Saturday, 18 June 2016

Swans bathing

Until very recently, early summer has been so lovely we’ve been practically constantly on the go enjoying the wonders of nature. Probably the most memorable experience so far this season has been observing the bathing and grooming of  a group of 13 mute swans (Cygnus olor) (kyhmyjoutsen).

That afternoon our timing was perfect. On our arrival to the seaside the swans were just gathering to a sheltered bay where a few were already swimming around and feeding stretching their necks to the bottoms of the sea. Swans mate for life and we could clearly spot the couples.

Before too long, the swans started to water themselves. It felt as if they were washing up their dirty necks before preening. One young swan in particular ran a playful show swimming and diving around like a wheel whirling on water. Judged from its brownish colouring it was most likely a cygnet from last year who simply couldn’t get enough of the joys of water.

One by one, the swans were assembling closer to the shore to start the grooming process. The flexibility of a swan’s neck is amazing. It can get to every corner of the plumage when the bird is diligently preening its large body and wings cleaning the feathers and spreading preen oil through them to keep them waterproof. The oil gland is located at the base of the tail so I guess the above two swans are stretching for a fresh dose of the waxy oil.

The swans provided a skillful balancing act. Feathers and down were blowing about when the acrobats were twisting themselves around often using also one of their legs as an aid in the preening.

We spent a good half an hour silently watching the fascinating performance. These swans summering on the waters of the Ruissalo island are used to people and didn’t mind the onlookers at all. The two barnacle geese on the shore, on the other hand, were a bit disturbed by someone walking his dog on the seaside rocks and decided it was better to fly to safety. When the dog began to bark it was too much even for the swans. They raised their necks up and started slowly gliding away busking, ie holding their wings slightly up, as if they were drying them.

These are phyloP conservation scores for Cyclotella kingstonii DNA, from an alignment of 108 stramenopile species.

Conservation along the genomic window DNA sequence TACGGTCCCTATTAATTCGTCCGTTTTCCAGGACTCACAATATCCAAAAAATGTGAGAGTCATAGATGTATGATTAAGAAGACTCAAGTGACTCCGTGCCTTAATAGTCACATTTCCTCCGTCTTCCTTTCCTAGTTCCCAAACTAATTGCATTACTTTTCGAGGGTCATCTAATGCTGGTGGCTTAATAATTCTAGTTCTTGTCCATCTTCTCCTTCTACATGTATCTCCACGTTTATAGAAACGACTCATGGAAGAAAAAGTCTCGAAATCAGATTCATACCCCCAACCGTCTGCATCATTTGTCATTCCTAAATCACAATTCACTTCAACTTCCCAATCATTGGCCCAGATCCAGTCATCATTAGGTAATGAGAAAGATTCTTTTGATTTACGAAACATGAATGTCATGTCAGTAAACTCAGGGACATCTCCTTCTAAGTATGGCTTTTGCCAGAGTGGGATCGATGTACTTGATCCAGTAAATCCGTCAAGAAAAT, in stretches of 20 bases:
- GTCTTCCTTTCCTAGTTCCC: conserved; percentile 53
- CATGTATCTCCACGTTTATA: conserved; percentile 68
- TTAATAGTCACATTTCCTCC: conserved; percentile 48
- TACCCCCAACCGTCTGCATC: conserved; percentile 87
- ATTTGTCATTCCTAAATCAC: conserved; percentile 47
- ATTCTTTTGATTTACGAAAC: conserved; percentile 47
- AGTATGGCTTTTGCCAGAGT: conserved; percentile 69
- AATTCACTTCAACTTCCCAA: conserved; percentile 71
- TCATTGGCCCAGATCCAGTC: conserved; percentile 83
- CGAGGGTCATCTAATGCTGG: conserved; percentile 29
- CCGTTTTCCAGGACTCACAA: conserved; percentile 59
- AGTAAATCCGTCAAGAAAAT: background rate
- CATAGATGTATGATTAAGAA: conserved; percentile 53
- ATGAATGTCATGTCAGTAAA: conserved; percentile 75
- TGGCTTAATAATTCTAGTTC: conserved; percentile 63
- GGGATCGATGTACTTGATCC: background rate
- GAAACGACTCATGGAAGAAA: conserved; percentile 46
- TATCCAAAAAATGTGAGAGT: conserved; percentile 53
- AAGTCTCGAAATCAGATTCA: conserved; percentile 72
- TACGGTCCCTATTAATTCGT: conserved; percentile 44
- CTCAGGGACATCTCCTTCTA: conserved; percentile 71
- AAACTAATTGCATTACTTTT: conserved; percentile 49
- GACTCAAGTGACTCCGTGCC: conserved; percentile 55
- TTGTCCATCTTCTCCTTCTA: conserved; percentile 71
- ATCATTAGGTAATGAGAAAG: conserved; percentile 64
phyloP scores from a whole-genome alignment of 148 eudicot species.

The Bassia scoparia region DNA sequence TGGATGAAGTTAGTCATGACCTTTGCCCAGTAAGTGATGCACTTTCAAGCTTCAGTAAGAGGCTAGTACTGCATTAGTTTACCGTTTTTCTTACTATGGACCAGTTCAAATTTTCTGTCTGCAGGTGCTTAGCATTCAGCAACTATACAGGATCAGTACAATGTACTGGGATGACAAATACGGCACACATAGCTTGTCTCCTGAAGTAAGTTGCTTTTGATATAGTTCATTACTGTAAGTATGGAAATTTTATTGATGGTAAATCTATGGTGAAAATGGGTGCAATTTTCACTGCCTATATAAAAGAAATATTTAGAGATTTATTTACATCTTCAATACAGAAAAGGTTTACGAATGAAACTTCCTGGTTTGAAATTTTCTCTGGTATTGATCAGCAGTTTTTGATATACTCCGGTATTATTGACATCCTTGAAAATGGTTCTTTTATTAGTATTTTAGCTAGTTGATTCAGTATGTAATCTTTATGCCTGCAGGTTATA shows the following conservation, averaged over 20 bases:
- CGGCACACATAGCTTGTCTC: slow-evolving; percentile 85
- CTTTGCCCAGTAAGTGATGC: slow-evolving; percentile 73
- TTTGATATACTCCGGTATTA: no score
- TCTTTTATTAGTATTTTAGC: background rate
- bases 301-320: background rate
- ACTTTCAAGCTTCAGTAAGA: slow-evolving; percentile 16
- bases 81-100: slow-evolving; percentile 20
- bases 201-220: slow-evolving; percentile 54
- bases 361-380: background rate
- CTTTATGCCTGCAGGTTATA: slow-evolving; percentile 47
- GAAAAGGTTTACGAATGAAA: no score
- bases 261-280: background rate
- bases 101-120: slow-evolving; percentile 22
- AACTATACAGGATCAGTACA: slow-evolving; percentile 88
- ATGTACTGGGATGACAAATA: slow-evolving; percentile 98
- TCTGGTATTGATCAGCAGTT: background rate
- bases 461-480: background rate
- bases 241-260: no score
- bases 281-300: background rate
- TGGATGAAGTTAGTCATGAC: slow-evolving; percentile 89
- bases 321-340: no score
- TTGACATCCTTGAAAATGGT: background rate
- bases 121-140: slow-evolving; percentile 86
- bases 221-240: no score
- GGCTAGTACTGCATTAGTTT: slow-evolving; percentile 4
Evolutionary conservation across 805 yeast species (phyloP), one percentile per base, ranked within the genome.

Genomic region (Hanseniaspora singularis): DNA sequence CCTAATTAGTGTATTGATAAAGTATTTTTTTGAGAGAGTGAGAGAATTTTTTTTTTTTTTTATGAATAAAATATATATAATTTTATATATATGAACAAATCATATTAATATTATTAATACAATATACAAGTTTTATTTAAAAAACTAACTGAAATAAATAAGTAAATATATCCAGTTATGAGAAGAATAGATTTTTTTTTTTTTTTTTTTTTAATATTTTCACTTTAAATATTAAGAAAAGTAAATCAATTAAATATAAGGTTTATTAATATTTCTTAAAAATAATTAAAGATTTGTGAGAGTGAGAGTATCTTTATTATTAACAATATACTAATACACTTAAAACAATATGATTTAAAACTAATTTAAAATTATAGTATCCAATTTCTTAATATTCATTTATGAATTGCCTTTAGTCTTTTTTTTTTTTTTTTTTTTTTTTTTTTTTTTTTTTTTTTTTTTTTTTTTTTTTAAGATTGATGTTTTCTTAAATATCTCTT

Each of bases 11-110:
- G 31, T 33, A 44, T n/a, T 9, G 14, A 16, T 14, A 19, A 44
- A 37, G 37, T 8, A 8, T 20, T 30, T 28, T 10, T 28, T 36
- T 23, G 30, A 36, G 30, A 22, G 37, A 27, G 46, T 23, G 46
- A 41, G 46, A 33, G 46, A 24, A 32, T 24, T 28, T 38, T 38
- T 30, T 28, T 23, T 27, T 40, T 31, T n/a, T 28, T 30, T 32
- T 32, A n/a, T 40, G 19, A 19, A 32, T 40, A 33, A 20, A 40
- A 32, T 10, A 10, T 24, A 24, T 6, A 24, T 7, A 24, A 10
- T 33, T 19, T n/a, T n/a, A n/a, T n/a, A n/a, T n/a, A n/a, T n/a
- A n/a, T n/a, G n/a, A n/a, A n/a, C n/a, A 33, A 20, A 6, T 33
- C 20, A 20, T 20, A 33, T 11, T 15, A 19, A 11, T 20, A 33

All this happened a few weeks ago. We’ve paid several visits to the area since then hoping to spot new cygnets but haven’t seen a glimpse of any young ones yet. The outings will continue.

Saturday, 11 June 2016

Courtyard highlights

Even a tiny inner courtyard of a downtown apartment building can offer lovely things to look at.

The star attractions in that of ours are a more than four-storey high horse chestnut – not exactly ‘my maple’ but quite a beautiful replacement – and a lush lilac shrub. I love the fact that the lilac flowers are the same colour as those in the garden of our previous home.

The above blossoms are now fading but little by little new plants are starting to bloom as our exceptionally warm early summer is being followed by a cooler period. Luckily, there are two more weeks until Midsummer. I am keeping my hopes high.

Wednesday, 8 June 2016

Another orchard

There is another orchard not too far from the town where we like to pop in every once in a while, that of the Kuusisto Manor on the Kuusisto island in Kaarina, a suburb of Turku.

The old orchard of apples, pears, cherries and plums rises from a meadow where a path is being kept mown providing visitors an easy access around the garden. Summer came early this year and our stroll of last week was a bit too late for the peak of blossoming. Luckily all varieties do not bloom at the same time.

The present manor house was built in 1738 as the residence of a colonel. It is one of the oldest preserved wooden dwellings in our country. In the 1980s, the National Board of Antiquities restored it and opened it as a museum but it was closed as an austerity measure in 2012.

Since then the place has acted as a summer art venue, the ‘Kuusisto Art Manor’. Unlike this time, the summers have started late in recent years and therefore this season’s art exhibitions were postponed to open only in mid-June.
The linden alley leading from the manor towards the nearby castle ruins.

The history of the estate dates back at least to the 16th century when it served as the farm of the Kuusisto Castle, the stately residence of the catholic bishop. After the Reformation, the castle was demolished and bricks were reused for construction elsewhere. Excavations, conservations and restorations of the ruins have continued on and off since the late 19th century.

'I'm gonna fix you' by Kimmo Peltola, 2014.

There is much to look forward to at Kuusisto even before harvesting including the ‘Artwork called Café’. I could never resist a picturesque historic site with an idyllic café. If only I learned to resist the cakes.

The interior in 2015.